GUSTINE — This is the tale of a heart that's true.
Mayor Rich Ford didn't think it would happen, given the steep walls of state bureaucracy. Supervisor Deidre Kelsey had her doubts because it was a quirky idea.
But Leonard Holmquist forged on through every step. Wednesday morning he got his wish: Caltrans crews painted an 8-foot red broken heart in the crosswalk at Sixth and Grove avenues.
He decided Gustine needed one at the intersection where four years ago a 7-year-old girl was walking across Sixth Avenue after class ended at Gustine Elementary School.
"I've fought some pretty hard battles in life, and sometimes you get mentally discouraged," the 75-year-old Gustine man said. "You take a deep breath and keep going."
It took months to get the project approved in the halls of government and hours for Caltrans crews to roll red paint on the asphalt.
Holmquist is quick to point out that Gustine is the first city with a sanctioned broken heart on a state road.
Crews let Holmquist splash a little paint on the ground before they finished. The city held a ceremony to honor his achievement and threw a reception on Gustine's main drag.
"I think it's important that a private citizen could get this done," Kelsey said. "It's a daunting task. He persevered and, by golly, the testimony is on the pavement."
Holmquist began his quest last year after he saw a broken heart on a rural road outside the city of Echo. He later learned a man had fallen asleep at the wheel there and died.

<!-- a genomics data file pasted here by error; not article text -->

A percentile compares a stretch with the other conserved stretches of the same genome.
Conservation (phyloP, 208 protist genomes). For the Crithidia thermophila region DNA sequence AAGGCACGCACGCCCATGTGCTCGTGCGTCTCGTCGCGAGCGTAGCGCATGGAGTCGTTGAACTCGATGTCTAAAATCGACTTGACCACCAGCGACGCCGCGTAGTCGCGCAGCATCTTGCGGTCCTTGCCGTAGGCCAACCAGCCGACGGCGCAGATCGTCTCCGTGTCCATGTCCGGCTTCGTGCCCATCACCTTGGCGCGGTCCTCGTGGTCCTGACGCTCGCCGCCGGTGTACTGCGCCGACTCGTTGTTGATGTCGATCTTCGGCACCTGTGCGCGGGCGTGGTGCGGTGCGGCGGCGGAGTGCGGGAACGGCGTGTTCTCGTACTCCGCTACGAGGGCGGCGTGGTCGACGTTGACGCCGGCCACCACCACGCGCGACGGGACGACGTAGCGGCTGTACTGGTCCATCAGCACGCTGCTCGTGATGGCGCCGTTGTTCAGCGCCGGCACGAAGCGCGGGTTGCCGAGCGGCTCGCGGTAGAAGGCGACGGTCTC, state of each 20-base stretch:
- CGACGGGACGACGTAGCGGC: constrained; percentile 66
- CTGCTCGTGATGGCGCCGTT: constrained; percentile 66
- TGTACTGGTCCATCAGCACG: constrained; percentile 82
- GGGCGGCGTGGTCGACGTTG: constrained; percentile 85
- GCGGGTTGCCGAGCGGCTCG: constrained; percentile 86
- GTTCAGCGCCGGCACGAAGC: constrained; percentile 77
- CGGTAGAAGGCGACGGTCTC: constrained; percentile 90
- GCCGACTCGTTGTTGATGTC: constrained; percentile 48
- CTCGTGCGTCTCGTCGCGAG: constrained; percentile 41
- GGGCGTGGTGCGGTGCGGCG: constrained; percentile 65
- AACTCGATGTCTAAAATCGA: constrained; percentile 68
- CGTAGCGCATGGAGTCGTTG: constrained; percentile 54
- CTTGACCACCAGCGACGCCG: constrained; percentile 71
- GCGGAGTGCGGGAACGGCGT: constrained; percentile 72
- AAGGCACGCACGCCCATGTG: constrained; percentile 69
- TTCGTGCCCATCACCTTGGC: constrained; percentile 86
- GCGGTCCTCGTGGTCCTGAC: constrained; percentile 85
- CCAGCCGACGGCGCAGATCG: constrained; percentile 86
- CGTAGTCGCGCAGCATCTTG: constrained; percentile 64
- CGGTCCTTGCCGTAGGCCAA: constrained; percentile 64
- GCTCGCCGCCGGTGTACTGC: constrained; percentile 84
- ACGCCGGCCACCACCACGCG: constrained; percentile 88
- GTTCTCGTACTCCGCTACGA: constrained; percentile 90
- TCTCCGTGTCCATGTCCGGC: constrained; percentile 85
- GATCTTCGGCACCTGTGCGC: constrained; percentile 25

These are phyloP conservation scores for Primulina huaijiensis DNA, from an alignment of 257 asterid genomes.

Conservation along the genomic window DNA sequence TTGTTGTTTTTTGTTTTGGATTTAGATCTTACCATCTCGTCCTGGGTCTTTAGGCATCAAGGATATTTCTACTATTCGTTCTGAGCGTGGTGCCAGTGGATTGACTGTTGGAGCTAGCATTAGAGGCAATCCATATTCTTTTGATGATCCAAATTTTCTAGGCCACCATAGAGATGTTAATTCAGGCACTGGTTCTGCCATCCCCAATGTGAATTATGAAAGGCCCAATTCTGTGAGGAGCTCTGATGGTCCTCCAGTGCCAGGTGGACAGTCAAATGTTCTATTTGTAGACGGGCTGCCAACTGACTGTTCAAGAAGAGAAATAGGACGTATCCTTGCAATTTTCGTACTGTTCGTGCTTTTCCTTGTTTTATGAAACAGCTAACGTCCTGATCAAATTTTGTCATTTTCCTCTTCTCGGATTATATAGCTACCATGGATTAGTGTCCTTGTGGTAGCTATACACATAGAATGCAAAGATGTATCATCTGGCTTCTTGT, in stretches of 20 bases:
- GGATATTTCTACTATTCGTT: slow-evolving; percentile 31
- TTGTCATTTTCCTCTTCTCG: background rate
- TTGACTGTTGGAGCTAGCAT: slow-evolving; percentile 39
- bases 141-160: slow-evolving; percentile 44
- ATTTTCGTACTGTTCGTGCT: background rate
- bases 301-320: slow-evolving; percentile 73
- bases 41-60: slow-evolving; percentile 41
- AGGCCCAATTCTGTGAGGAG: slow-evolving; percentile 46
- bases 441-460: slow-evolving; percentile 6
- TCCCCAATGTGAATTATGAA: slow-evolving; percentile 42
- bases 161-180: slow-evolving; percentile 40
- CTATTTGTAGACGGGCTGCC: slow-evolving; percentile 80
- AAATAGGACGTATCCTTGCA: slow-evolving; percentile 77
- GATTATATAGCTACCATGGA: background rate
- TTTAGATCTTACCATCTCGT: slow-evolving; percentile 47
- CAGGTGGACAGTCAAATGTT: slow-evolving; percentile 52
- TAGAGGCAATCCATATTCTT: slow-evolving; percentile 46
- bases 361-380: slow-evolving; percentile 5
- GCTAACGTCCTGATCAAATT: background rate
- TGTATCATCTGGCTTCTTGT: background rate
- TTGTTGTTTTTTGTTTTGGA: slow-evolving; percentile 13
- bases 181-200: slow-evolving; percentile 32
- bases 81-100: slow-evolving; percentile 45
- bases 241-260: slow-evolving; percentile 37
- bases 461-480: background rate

The girl who inspired Holmquist was with her sister and heading toward their mother, who had left work to meet them. A Watsonville man driving along the road in a Chevrolet truck hit her. She died on the spot.
The family moved to Mexico and later told Holmquist they didn't want their daughter memorialized. But they were fine with his plan for a broken heart.
Holmquist went to City Hall, where leaders pointed him to the California Department of Transportation, an agency often bemoaned for its slow progress. For instance, Caltrans proposed replacing the Bradley Overpass, on the outskirts of Merced, in 1996. Work is expected to begin any day now.
He managed to cajole two officials to visit Gustine and hear him out.
In January, he testified in Lincoln before the California Traffic Control Devices Committee and learned about the minutiae of government.
If the heart was outside a crosswalk, it would be considered a traffic control device and thus require years of costly testing and research. If inside the crosswalk, it wouldn't fall under such restrictions.
Holmquist continued to pressure state officials, calling them to suggest ideas. Six weeks later, he would call back to see if they had made a decision. When they dithered, he would point out a that in the same six weeks a pregnant woman could feel her baby. Why couldn't they make a decision?
One Caltrans representative told Holmquist he was asking an awful lot from the agency. Holmquist retorted he wasn't asking for a tunnel to Reno.
Caltrans cleared the city's application during the summer, though it wanted to wait until the tomato harvest ended so trucks headed for processing centers wouldn't be delayed, Holmquist said.
Holmquist is thinking of other places in Merced County where he wants to paint broken hearts. He declined to specify where.
"We'll give it a couple weeks rest," he said. "Then we'll see if we can't start something else."